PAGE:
22 WOMEN'S WORK MEN'S WORK dustrial categories, shown in Table 2-3, dif- fer considerably. In general, women are concentrated in personal and professional services; finance, insurance, and real estate; communications; and retail trade. In con- trast, they make up less than 10 percent of workers in Togging, fisheries, horticulture, construction, metals and mining, and rail- roads (U. S. Department of Labor, Bureau of Labor Statistics, 1981c:Table 30~. This is not surprising given that industries have dif- ferent propensities to employ workers in particular occupations that we know to be sex-segregated. For example, financial firms employ many clerical workers, most of whom are women, and construction firms employ many laborers, most of whom are men. Sex segregation across industries occurs, how- ever, in amounts greater than would be ex- pected from their occupational distributions alone (Blau, 1977; Sto~zenberg, 1982~. For example, in 1970, 49.4 percent of all assem- blers, who usually work in manufacturing, were women. In electrical machinery man- ufacture, women constituted 74.2 percent of assemblers; in motor vehicle manufac- ture, they constituted only 17.2 percent (U.S. Department of Commerce, Bureau of the Census, 19721. Several researchers have concluded that women tend to be concen trated in economically peripheral industries (Kohen, 1975; Bridges, 1980), while men work disproportionately in the "core" sector ofthe economy (Beck et al., 1980), but there is disagreement regarding this finding and the definition of core and peripheral sectors. We stress that sex segregation at both the firm and the industry level limits the em- ployment opportunities of women. Some firms consistently exhibit more segregation than would be expected from the occupa- tional mix they hire, and more firms do this than would be expecter! by chance. It is hard to escape the conclusion that discriminatory practices of one sort or another are probably occurring. Such segregation appears, from Me few studies available, to be quite exten- sive, and it is not measured by occupational segregation alone. Clearly we need more data and more studies at the establishment level. The next section examines trends in segregation by sex and necessarily relies on occupational-level data. RECENT TRENDS IN OCCUPATIONAL SEX SEGREGATION Summary measures indicating current levels of segregation are primarily of interest as data points that reveal trends over time. TABLE 2-3 Sex Distribution Over Major Industrial Categories for Nonagricultural Industries, October 1984 Women Men Number Percentage Percentage Number Percentage Industry Division (in thousands) distribution Female (in thousands) distribution Mining123 .3 12.2889 1.7 Construction439 1.0 9.54,206 7.9 Manufacturing6,461 15.1 32.413,396 25.2 Transportation and public utilities1,434 3.4 27.23,838 7.2 Wholesale trade1,605 3.8 28.54,032 7.6 Retail trade8,573 20.1 51.97,961 15.0 Finance, insurance, and real estate3,462 8.1 60.72,240 4.2 Services12,587 29.4 59.98,440 15.9 Government8,061 18.9 49.78,152 15.3 Total42,745 100.0 44.653,154 100.0 SOURCE: U.S. Department of Labor, Bureau of Labor Statistics (1985a:Tables B-2 and B-3).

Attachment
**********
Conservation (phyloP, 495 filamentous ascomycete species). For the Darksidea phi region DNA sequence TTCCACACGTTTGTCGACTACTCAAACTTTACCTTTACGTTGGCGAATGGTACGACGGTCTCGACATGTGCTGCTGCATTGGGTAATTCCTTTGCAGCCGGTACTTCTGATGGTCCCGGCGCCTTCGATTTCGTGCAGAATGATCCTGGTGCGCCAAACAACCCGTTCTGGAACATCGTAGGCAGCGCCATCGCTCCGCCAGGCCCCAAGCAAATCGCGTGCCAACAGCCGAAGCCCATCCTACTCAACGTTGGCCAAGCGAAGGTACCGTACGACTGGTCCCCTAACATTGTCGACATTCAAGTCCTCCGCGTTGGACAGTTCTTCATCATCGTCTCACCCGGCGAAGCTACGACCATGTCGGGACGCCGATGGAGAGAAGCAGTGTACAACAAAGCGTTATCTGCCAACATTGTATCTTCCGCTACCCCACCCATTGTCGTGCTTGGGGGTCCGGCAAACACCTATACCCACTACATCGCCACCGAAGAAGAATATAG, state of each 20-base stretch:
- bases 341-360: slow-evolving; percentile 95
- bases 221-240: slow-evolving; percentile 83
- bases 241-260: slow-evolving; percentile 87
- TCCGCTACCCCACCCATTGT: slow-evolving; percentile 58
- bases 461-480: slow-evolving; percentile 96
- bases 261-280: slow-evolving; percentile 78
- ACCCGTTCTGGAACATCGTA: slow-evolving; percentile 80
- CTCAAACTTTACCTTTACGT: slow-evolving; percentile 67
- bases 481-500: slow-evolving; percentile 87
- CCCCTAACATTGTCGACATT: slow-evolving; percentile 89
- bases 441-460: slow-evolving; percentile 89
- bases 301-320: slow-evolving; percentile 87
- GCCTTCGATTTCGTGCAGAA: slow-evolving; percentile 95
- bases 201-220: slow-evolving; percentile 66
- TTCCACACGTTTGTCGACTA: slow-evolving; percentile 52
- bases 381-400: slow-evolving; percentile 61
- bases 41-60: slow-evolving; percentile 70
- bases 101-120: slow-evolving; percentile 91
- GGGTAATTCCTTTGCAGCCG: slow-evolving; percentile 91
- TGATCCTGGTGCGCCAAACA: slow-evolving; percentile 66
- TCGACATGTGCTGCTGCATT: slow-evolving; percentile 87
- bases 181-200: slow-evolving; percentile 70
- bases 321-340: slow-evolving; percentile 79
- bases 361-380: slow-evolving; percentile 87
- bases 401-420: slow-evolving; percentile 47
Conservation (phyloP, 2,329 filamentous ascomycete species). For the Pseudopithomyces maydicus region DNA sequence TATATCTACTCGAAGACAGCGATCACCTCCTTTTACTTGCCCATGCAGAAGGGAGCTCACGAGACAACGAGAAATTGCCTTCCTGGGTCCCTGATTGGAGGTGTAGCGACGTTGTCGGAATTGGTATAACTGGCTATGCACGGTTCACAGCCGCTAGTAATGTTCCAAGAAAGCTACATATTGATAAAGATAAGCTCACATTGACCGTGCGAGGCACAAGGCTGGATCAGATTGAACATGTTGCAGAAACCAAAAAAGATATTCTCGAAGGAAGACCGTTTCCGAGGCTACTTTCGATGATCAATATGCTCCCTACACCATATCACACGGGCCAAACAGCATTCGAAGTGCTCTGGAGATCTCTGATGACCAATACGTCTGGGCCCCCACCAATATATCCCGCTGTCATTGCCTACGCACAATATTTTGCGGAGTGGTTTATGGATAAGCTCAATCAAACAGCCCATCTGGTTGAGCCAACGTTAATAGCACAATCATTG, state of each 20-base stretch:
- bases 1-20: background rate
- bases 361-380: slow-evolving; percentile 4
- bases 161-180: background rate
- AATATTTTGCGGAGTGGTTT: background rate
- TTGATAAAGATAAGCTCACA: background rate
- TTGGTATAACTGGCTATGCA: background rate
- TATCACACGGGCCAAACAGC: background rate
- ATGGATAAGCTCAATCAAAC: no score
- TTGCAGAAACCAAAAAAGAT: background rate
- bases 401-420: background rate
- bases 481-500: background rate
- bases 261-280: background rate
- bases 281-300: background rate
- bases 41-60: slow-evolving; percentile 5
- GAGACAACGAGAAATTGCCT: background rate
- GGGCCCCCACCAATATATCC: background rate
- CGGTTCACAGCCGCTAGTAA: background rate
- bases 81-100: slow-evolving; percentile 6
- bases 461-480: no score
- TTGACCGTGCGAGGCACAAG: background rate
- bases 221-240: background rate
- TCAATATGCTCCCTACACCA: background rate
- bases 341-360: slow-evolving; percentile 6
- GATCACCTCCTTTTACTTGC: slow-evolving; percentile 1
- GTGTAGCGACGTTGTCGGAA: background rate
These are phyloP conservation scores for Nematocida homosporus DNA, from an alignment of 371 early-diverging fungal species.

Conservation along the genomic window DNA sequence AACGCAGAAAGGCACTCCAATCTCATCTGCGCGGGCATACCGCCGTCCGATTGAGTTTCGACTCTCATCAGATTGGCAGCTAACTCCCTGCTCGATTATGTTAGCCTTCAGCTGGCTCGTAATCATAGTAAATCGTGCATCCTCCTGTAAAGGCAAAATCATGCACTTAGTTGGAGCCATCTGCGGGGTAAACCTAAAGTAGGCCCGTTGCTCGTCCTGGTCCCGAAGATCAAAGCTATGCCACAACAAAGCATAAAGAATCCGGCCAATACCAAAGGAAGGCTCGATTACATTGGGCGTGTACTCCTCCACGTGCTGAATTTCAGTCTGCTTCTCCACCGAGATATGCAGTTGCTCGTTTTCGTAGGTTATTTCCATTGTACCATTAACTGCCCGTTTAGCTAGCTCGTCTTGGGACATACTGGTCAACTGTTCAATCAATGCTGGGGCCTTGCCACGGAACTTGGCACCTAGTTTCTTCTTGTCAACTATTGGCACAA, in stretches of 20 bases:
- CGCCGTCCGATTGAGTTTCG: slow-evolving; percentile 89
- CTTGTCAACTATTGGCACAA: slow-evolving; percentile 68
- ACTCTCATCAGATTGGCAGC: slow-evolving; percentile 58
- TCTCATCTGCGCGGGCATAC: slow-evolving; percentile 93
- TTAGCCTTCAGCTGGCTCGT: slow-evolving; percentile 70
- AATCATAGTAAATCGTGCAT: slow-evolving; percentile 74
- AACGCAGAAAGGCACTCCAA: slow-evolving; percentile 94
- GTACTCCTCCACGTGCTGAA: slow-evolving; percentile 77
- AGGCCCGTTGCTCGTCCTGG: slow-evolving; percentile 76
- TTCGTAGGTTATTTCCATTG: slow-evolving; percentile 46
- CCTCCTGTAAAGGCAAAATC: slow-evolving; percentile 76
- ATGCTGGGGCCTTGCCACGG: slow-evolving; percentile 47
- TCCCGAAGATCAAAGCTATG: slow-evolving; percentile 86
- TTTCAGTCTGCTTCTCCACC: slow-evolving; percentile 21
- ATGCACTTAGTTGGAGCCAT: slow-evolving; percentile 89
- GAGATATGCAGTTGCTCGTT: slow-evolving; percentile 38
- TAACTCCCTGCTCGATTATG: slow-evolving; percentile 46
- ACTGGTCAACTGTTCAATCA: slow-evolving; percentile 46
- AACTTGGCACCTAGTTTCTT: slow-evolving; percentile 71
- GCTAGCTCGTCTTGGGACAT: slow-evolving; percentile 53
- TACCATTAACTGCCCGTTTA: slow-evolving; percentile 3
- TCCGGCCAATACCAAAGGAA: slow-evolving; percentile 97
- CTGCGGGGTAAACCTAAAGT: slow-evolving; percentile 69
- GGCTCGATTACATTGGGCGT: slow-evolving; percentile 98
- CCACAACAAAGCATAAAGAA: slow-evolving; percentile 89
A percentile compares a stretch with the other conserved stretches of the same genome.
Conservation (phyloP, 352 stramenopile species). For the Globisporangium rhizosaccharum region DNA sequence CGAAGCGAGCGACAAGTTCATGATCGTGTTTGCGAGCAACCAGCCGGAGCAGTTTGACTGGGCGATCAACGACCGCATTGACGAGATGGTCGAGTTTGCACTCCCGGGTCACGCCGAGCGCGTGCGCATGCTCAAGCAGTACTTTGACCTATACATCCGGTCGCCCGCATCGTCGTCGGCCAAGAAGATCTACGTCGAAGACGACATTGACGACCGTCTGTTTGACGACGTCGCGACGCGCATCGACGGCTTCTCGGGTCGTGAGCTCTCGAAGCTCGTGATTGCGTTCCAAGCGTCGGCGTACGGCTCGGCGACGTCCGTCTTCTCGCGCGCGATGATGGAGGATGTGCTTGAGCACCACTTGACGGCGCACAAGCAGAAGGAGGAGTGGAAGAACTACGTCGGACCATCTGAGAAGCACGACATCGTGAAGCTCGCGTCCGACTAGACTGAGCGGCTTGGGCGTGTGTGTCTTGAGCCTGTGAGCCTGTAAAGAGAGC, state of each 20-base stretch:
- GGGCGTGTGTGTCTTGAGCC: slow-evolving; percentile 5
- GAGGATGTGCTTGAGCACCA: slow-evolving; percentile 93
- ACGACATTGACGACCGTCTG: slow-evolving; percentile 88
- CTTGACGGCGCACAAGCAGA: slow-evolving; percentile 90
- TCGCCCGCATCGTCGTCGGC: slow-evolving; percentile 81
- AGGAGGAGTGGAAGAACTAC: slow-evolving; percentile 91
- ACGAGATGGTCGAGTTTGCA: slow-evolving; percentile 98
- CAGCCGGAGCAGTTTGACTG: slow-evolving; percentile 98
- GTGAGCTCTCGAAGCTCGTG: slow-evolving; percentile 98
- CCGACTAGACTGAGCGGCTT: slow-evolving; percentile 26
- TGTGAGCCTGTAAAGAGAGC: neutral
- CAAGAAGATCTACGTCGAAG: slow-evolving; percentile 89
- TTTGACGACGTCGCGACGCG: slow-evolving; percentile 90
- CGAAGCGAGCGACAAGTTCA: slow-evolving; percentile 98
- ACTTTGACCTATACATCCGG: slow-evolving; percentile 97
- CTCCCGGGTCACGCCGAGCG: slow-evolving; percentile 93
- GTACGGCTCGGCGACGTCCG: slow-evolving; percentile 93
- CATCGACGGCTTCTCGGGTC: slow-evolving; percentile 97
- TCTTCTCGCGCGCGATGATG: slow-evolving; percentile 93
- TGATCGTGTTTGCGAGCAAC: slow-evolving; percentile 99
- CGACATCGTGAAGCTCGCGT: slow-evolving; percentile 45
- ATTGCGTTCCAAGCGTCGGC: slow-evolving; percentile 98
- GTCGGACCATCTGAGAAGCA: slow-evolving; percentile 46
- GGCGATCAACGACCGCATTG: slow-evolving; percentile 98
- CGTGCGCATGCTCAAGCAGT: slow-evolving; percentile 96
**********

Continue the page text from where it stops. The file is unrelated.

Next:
SEX SEGREGATION: EXTENT AND RECENT TRENDS . . . After decades of considerable stability, there has been some reduction in segregation over the past 10-20 years. Whether the over- whelming impression is one of change or stability, however, depends partly on whether one looks at the overall picture, which reflects the experiences of more than 100 million workers, or at certain occupa- tions or subgroups in the labor force. Among the latter, increased integration has taken place. We begin by examining two summary measures that necessarily mask change with- in specific occupations; we then turn to data on the experience of young people; we con- clude by examining changes within selected occupations. Ibe concentration of workers in occupa- tions that are at least 80 percent male or female has increased slightly over the last three decades (Blau, 1977, Waite, 1981~. Ike trend, however, is sensitive to the definition of a sex-dominated occupation and may be an artifact of the growing number of occu- pations that the census distinguishes. Using as a criterion the overrepresentation of either sex by at least 5 percentage points relative to its representation in the labor force, A. Belier (1984) observed a decline cluring the 1970s in men's concentration in some tra- ditionally male occupations. Beller's finding of a decrease in the pro- portion of men in male-dominated occupa- tions for the 1970s is corroborated by Rytina and Bianchi (19841. They also found a de- crease in the proportion of women in female- dominated occupations. The occupational data from the 1980 census and all earlier censuses are especially difficult to compare because of sweeping changes macle in the 1980 census occupational classification scheme. Using data for a sample of 120,000 individuals in the experienced civilian labor force whose occupations were "double cod- ed" with both the 1970 and the 1980 detailed] occupational codes, Bianchi and Rydna (1984) were able to recode 1970 data into 1980 cat- egories and then compare the sex compo- sition of occupations in the two census years. 23 This procedure aHowed them to use virtually all occupations representing the entire 1970 and 1980 labor force. Using a 20 percentage point spread around the proportion female in the labor force (taken as 40 percent), they defined male-intensive occupations as those that were no more than 20 percent female and female-intensive occupations as those that were at least 60 percent female. The proportion of men who were in male-inten- sive occupations fell from 72.3 percent in 1970 to 52.9 percent in 1980, and the pro- portion of women who were in female-in- tensive occupations fell from 73.6 percent in 1970 to 63.3 percent in 1980. The pro- portion of men employed in female-inten- sive occupations did not change, while the proportion of women employed in male-in- tensive occupations actually fell, Tom 9.4 to 6.1 percent, but the proportion of both men and women working in the sex-neutral oc- cupations rose substantially (Bianchi and Rytina, unpublished data, 19841. Indices of occupational sex segregation for the labor force as a whole show remarkable stability over most of this century as well as a decline during the 1970s. The index of segregation computed for three-digit occu- pational classifications for each decennial census has fluctuated between 65 and 69 between 1900 and 1970 (Gross, 1968; Blau and Hendricks, 1979) and declined to about 60 in 1980 (A. Belier, 1984; Bianchi and Rytina, 1984~. Ibe index increased slightly between 1950 and 1960 and then dropped slightly between 1960 and 1970. According to Blau and Hen- dricks (1979), the increase during the 1950s stemmed primarily from the growth of pre- dominantly female clencal and professional ~ Attempts to determine the extent of occupational segregation in the nineteenth century (Oppenheimer, 1970; Sorkin, 1973; Williams, 1979), although plagued by problems of the comparability of data, suggest some movement toward desegregation between 1870 and 1920, probably due to the emergence of new occupa- tions that had not yet been sex-typed.